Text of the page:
Take In The Festivities

For me, part of the let down after Christmas has to do with letting go of all of the festive lights and fun activities leading up to the holidays. That being said, lots of the fun & festive activities last through the new year, so we have started extending the celebration by taking in various activities between Christmas and New Years. It helps prolong the holiday atmosphere and allows us to have lots of fun together as a family, providing a much needed post Christmas boost.

Find The Humour

It can be so helpful to find something that will put a smile on your face, whether it is the silly slapstick of The Three Stooges, or the crazy antics of National Lampoon’s Christmas Vacation. The latter will really help with the gratitude I mentioned above; seeing how crazy other people’s families can be is guaranteed to make you feel more warm and fuzzy about your own! Either way, with laughter comes a much needed boost in seratonin, and finding the humour is a sure fire way to help you reclaim your joy.

Give Consumerism A Pass

Great sales on Boxing Day can be incredibly tempting. However the experience of wandering an overcrowded mall, fighting off the hoards and masses can be disheartening. If live action shopping isn’t your thing, online sales have their own challenges, specifically the wallet shock you’ll experience when the expert marketing engaged to encourage optimal spending on your part hits home come January. I am giving it a pass this year, and find the prospect of relaxing over a warm beverage with my family to be very appealing.


With all of the craziness of the season (parties, mailing deadlines, shopping etc.) it is pretty easy to get worn down. We were thankfully on the mend cold-wise by the time Christmas arrived this year, however my husband and I are both exhausted after a very hectic month. Rest is the simplest thing in the world, but for us I feel it is incredibly beneficial. For the next week we are focusing on letting go of the to do list and making rest a priority, including ample down time and an earlier than usual bedtime. Sleep tends to be the first thing to go for both of us, we look forward to refilling the well and entering the new year in a calm and stress free state of mind.

I would love to know what your favourite post holiday pick me ups are in the comments below!

Milk (aka Holiday Nog) and Cookies for Santa


Over the past few years our ritual of setting out milk and cookies for Santa has shifted somewhat. We have gone from Almond Holiday Nog in a carton to a homemade variety, created with my friend Johanna at the same time as the Gingerbread Latte I posted a few days ago. I was pretty thrilled with the end result, as the ingredients were easy to procure, and were not dependant on a steady supply of the pre-made variety, which could get scarce around the holidays.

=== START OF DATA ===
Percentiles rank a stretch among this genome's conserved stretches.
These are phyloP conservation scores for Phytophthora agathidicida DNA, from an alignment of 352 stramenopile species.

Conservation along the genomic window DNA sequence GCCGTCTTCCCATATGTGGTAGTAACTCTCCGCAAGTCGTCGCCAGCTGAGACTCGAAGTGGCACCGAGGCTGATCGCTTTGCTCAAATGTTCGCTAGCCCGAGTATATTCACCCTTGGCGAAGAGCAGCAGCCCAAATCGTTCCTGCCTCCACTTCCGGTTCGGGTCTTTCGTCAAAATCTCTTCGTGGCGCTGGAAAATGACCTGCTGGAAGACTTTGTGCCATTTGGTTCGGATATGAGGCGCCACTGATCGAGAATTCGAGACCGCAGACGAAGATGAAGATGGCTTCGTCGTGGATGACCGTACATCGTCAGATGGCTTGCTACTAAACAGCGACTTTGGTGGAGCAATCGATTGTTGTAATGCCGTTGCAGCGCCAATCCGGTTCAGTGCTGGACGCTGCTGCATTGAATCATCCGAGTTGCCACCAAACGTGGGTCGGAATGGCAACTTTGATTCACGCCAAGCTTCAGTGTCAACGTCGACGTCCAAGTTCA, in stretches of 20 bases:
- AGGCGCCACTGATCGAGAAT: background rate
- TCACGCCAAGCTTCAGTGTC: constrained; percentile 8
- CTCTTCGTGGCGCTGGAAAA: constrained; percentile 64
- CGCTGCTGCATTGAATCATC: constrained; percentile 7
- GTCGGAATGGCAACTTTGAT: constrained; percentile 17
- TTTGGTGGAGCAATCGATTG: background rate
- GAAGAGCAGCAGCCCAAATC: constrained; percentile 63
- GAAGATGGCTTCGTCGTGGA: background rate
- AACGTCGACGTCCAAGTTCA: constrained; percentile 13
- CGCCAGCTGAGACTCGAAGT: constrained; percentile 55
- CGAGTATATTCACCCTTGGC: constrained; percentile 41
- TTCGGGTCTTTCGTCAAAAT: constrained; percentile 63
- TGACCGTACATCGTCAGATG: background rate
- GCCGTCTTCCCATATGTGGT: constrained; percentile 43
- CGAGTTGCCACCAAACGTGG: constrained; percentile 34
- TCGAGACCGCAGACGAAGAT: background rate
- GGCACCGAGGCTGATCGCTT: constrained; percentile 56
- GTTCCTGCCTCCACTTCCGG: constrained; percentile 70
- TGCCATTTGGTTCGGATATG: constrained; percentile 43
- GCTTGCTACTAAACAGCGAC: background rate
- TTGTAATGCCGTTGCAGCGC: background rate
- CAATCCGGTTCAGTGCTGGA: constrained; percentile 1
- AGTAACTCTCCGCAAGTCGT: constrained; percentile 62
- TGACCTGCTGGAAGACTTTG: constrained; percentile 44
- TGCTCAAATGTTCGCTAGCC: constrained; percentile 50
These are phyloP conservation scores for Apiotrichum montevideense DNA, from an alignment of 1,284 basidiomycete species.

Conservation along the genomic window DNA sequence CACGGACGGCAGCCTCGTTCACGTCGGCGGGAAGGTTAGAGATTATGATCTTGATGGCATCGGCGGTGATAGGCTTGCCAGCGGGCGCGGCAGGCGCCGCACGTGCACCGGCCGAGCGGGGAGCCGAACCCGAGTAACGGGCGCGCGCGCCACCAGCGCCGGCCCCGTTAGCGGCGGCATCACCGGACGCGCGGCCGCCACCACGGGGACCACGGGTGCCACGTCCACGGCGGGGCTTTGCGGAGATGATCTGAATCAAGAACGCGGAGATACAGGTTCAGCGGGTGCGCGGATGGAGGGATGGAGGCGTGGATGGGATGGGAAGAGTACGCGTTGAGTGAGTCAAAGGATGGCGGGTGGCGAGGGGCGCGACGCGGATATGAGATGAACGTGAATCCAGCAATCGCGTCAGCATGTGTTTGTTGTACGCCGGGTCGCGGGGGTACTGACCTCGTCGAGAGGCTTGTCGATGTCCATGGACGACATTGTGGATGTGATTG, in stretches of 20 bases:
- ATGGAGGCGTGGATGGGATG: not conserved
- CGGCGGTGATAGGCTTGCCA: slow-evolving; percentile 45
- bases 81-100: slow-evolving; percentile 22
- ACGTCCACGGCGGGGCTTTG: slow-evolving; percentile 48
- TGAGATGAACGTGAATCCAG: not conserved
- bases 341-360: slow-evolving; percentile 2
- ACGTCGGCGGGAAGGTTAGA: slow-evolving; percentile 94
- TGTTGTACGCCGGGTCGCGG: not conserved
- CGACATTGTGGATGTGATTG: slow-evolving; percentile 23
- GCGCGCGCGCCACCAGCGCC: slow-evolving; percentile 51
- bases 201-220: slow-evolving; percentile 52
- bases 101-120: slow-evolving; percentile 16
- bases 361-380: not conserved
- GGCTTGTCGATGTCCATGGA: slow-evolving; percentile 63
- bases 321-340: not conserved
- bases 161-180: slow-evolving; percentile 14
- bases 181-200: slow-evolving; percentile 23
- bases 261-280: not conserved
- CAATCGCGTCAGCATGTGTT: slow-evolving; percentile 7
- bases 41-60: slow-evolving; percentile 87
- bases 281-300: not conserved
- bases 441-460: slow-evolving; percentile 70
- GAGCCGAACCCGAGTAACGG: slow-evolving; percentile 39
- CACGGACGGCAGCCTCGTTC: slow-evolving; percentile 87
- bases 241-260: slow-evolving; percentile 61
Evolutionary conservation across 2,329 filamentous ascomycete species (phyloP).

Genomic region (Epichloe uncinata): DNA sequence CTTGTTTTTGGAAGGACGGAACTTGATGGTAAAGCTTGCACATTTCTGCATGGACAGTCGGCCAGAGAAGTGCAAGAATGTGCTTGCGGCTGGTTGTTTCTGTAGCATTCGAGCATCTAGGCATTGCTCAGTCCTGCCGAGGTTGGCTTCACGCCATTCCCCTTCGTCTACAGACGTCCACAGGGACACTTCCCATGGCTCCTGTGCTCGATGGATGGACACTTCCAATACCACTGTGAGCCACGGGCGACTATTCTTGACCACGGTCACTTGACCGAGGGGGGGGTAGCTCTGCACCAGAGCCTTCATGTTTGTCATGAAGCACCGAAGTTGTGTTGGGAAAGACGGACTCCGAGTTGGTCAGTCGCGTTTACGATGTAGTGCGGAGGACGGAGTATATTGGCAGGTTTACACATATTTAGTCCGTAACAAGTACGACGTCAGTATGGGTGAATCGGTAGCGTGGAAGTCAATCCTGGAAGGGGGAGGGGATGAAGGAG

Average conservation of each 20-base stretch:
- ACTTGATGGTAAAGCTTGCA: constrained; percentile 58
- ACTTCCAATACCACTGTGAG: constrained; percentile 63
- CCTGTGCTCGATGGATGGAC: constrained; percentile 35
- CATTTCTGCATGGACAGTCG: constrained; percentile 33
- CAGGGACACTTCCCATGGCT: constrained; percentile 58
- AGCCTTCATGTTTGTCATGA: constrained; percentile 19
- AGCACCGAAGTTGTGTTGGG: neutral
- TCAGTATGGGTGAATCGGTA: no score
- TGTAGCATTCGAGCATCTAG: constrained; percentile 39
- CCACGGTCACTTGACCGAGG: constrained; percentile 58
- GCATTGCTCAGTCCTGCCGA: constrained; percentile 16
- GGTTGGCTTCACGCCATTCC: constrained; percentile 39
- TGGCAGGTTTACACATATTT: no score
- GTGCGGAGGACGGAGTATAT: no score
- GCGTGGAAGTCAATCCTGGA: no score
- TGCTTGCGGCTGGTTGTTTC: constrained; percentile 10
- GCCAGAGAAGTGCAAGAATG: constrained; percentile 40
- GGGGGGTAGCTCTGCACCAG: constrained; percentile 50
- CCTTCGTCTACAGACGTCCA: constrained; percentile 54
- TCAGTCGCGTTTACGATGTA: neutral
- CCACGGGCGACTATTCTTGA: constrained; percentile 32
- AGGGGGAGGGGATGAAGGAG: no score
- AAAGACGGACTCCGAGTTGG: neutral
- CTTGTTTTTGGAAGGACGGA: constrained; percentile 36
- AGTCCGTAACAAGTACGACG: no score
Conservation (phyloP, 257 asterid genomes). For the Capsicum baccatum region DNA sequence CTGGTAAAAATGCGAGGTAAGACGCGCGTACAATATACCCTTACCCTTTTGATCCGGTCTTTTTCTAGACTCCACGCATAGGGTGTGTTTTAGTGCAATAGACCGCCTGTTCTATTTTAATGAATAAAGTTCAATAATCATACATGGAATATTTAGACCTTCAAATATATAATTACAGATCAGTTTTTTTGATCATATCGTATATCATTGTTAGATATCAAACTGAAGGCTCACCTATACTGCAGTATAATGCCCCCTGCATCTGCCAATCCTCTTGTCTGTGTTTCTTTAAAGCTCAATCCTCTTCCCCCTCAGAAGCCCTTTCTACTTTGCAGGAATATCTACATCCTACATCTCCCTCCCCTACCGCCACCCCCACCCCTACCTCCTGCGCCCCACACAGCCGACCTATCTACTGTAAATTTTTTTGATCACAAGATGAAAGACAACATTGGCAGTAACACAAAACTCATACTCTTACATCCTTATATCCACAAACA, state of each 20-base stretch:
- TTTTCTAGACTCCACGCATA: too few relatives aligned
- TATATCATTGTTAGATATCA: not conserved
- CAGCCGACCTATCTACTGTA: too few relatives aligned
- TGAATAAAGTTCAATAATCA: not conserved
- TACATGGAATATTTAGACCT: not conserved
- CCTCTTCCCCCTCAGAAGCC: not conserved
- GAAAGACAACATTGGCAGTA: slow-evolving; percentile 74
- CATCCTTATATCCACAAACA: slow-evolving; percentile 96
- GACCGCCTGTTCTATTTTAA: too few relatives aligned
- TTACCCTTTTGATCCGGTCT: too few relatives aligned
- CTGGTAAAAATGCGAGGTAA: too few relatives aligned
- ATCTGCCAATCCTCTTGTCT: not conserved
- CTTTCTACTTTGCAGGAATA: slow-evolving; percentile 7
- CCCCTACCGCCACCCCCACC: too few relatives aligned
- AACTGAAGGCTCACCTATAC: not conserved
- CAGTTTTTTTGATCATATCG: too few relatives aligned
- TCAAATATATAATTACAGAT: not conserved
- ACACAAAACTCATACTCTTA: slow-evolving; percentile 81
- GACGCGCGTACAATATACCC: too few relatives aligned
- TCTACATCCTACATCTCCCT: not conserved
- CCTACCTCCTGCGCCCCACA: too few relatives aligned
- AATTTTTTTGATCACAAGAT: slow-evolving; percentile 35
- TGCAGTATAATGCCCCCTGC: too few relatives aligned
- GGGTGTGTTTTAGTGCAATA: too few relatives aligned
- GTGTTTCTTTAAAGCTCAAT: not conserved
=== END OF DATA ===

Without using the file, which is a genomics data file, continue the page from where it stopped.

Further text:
We have tried quite a few gingerbread recipes, but this is by far my favourite. Gluten free and vegan, it is also delicious and much less sweet than a lot of the other options we have tried. I am happy to discover lower sugar variations like this one, given the over abundance of sweet treats over the holidays. This recipe came my way care of a Sobey’s cooking class, hosted in St John’s care of my friend Katrina Hache. An RHN and all around health officianado, Katrina’s health wisdom and amazing recipes can be found here. We didn’t have a chance to make the icing this time around, however I have tried it with previous batches and it is amazing! I love finding a recipe that doesn’t rely on icing sugar.

Without further ado, here are our two favourite holiday recipes, perfect for nibbling on in front of the fire, and/or leaving out for Mr. Claus and any helpers he may have on hand. Enjoy!

Holiday Nog

Nut Milk Ingredients (makes 4 cups)

1/2 cup organic almonds, soaked
1/4 cup organic cashews, soaked
1/4 cup organic macadamia nuts. soaked
3.5 cups filtered water

Additional Ingredients

1/2 cup Chaga Chai
6 Tbsp maple syrup (or less, to taste)
4 Tbsp organic coconut cream
2 tsp fresh organic lemon juice
1 tsp vanilla bean powder (or extract)
1 tsp lucuma
1/2 tsp cinnamon
1/2 tsp nutmeg
pinch ground clove
pinch ground cardamom

Soak nuts 2 hours to overnight, and rinse.
Combine in a high speed blender with 3.5 cups filtered water.
Blend for a couple of minutes, until fully blended and squeeze through a nut sack.
Rinse out the blender and pour nut milk back in.
Add additional ingredients, and process until smooth.
For a warmer drink, add a bit of hot water and/or let the high speed blender run until desired temperature is reached.
* For a holiday nog latte, add 1-2 Tbsp dandy blend when adding all additional ingredients.

Gluten-Free Gingerbread People – care of Katrina Hache

Dry Ingredients

2 cups almond meal
1 cup brown rice flour
1/2 tsp baking soda
1/2 tsp sea salt
2 tsp cinnamon
1 tsp ground ginger
1/8 tsp freshly ground nutmeg

Wet Ingredients

1 tbsp chia, ground
1/4 cup warm water
1 cup coconut sugar
1/2 cup softened coconut oil
1/4 cup blackstrap molasses
2 tsp vanilla extract, or vanilla bean powder


Whisk together the dry ingredients in a large mixing bowl.